osteopathic medicine career options
Two types of medical degrees are available in the United States: Medical Doctor (M.D.) and Doctor of Osteopathic Medicine (D.O.). Both degrees require four years of medical school in addition to a bachelor’s degree. Both also allow physicians and surgeons to use the same treatment methods, but D.O.s may emphasize preventive medicine and holistic care, according to explorehealthcareers.org.
An osteopathic physician, or D.O., is a board-certified physician who is fully licensed to practice in every state and in more than 65 countries worldwide. As licensed physicians, they diagnose, treat, prescribe medications and perform surgery.
Osteopathic medicine is a distinct form of medical practice: It provides all of the benefits of modern medicine, including prescription drugs, surgery and the use of technology to diagnose disease and evaluate injury. It also offers the added benefit of hands-on diagnosis and treatment through a system of treatment known as osteopathic manipulative medicine. Osteopathic medicine emphasizes helping each person achieve a high level of wellness by focusing on health promotion and disease prevention.
California University of Pennsylvania offers an Early Acceptance Program with the Lake Erie College of Osteopathic Medicine (LECOM),enabling Cal U biology majors in the pre-professional concentration to follow a pathway toward a career in osteopathic medicine, pharmacy or dental medicine.
Under the Early Acceptance Program, qualified Cal U undergraduates in the B.S. in Biology: Pre-professional program can be assured of provisional acceptance – in essence, a “reserved seat” – in LECOM's College of Osteopathic Medicine, School of Pharmacy or School of Dental Medicine. Students in the Early Acceptance Program must complete a successful interview and meet all academic requirements.
Approximately 74,000 licensed osteopathic physicians are in active practice in the United States, and more than 20% of all U.S. medical students are studying at a college of osteopathic medicine to earn a Doctor of Osteopathic Medicine (D.O.) degree, reports the American Association of Colleges of Osteopathic Medicine (AACOM).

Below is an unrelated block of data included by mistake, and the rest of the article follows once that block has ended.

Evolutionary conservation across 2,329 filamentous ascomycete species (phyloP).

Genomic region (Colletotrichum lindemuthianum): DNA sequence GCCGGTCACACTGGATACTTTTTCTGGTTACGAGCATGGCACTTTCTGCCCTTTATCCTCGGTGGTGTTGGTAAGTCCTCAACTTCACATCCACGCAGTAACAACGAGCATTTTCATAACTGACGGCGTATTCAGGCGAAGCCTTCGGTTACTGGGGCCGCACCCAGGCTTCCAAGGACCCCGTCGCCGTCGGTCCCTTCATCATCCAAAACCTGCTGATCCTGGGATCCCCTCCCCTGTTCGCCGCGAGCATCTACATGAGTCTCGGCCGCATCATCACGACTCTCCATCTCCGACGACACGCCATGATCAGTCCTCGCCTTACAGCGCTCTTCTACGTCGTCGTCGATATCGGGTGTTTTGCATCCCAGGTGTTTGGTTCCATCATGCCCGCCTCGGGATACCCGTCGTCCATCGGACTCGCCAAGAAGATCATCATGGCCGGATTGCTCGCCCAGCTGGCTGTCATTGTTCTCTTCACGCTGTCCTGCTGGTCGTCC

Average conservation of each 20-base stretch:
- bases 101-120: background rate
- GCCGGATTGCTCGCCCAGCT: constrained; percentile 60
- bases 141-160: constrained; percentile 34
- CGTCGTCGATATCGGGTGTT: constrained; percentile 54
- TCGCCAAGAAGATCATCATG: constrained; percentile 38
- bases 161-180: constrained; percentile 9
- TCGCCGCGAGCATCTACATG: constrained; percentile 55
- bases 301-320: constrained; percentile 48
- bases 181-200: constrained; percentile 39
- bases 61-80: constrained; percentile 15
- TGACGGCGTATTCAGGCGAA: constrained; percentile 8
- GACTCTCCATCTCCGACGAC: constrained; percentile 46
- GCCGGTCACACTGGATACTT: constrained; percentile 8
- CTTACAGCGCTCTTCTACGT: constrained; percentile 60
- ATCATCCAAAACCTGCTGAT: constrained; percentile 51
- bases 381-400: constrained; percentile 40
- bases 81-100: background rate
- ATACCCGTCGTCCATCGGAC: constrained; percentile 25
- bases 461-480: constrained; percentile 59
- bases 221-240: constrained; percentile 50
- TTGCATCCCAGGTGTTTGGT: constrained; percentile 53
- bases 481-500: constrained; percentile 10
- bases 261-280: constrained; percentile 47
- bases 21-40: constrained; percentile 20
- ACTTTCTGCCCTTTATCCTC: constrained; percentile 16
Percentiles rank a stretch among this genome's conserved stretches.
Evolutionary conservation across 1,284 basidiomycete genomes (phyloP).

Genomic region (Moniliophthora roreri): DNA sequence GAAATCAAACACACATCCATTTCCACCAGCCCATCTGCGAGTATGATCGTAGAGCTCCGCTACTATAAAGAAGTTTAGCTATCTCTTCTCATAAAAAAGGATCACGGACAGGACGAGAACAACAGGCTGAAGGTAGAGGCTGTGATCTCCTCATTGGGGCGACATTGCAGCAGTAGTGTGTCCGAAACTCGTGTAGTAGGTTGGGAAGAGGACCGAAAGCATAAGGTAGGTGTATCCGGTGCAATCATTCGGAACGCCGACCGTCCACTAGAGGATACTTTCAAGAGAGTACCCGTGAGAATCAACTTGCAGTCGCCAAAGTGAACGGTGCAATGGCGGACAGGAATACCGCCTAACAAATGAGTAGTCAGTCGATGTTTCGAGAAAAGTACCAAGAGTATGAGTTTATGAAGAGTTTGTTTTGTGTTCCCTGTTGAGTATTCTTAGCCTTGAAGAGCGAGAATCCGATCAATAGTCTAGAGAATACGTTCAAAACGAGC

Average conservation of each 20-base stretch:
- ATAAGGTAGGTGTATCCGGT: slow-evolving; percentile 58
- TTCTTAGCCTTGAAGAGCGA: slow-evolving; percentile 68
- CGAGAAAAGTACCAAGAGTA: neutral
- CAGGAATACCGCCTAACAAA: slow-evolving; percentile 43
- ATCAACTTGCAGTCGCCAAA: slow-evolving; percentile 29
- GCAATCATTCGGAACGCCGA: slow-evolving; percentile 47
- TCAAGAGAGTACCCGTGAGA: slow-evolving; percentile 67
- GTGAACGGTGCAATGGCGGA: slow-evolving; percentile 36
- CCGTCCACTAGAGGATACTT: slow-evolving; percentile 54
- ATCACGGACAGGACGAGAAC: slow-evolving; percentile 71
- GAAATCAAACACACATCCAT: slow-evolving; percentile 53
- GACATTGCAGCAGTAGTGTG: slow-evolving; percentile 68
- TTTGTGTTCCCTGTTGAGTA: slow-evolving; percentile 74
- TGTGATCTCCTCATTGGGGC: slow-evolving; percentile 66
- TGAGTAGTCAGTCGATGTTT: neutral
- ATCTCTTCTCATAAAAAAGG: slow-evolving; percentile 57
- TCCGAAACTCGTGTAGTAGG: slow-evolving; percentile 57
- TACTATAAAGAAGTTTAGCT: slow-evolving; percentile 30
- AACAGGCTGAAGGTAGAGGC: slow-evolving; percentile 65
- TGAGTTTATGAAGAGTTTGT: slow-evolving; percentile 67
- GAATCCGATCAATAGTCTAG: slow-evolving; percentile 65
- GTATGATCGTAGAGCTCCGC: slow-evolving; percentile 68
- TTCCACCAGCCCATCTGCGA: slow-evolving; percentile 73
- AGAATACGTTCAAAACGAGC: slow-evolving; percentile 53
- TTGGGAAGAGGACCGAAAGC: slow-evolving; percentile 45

- O.s practice the full scope of medicine in all medical specialties, from pediatrics to geriatrics, sports medicine to trauma surgery.
- Osteopathic physicians may decide to work as surgeons in a hospital setting, in a hospital’s emergency department, or in another hospital unit, caring for patients with injuries or life-threatening illnesses such as heart failure or serious conditions like diabetes.
- In laboratories across the country, osteopathic physician researchers look for the cause of illnesses and for new and better ways to treat all kinds of diseases and injuries.
- O.s also run medical centers and teach future generations of physicians and other healthcare practitioners.
Many D.O.s also decide on a solo or group practice in which they:
- Examine patients and take medical histories.
- Order, perform and interpret diagnostic tests.
- Prescribe and administer treatment for patients suffering from injury or disease.
- Counsel patients about their health, providing advice about staying in good health, alleviating symptoms of chronic conditions, improving eating habits, and learning to break bad habits like smoking.
The majority of D.O.s practice general or family medicine, general internal medicine or general pediatrics, with a special focus on providing care in underserved rural and urban areas.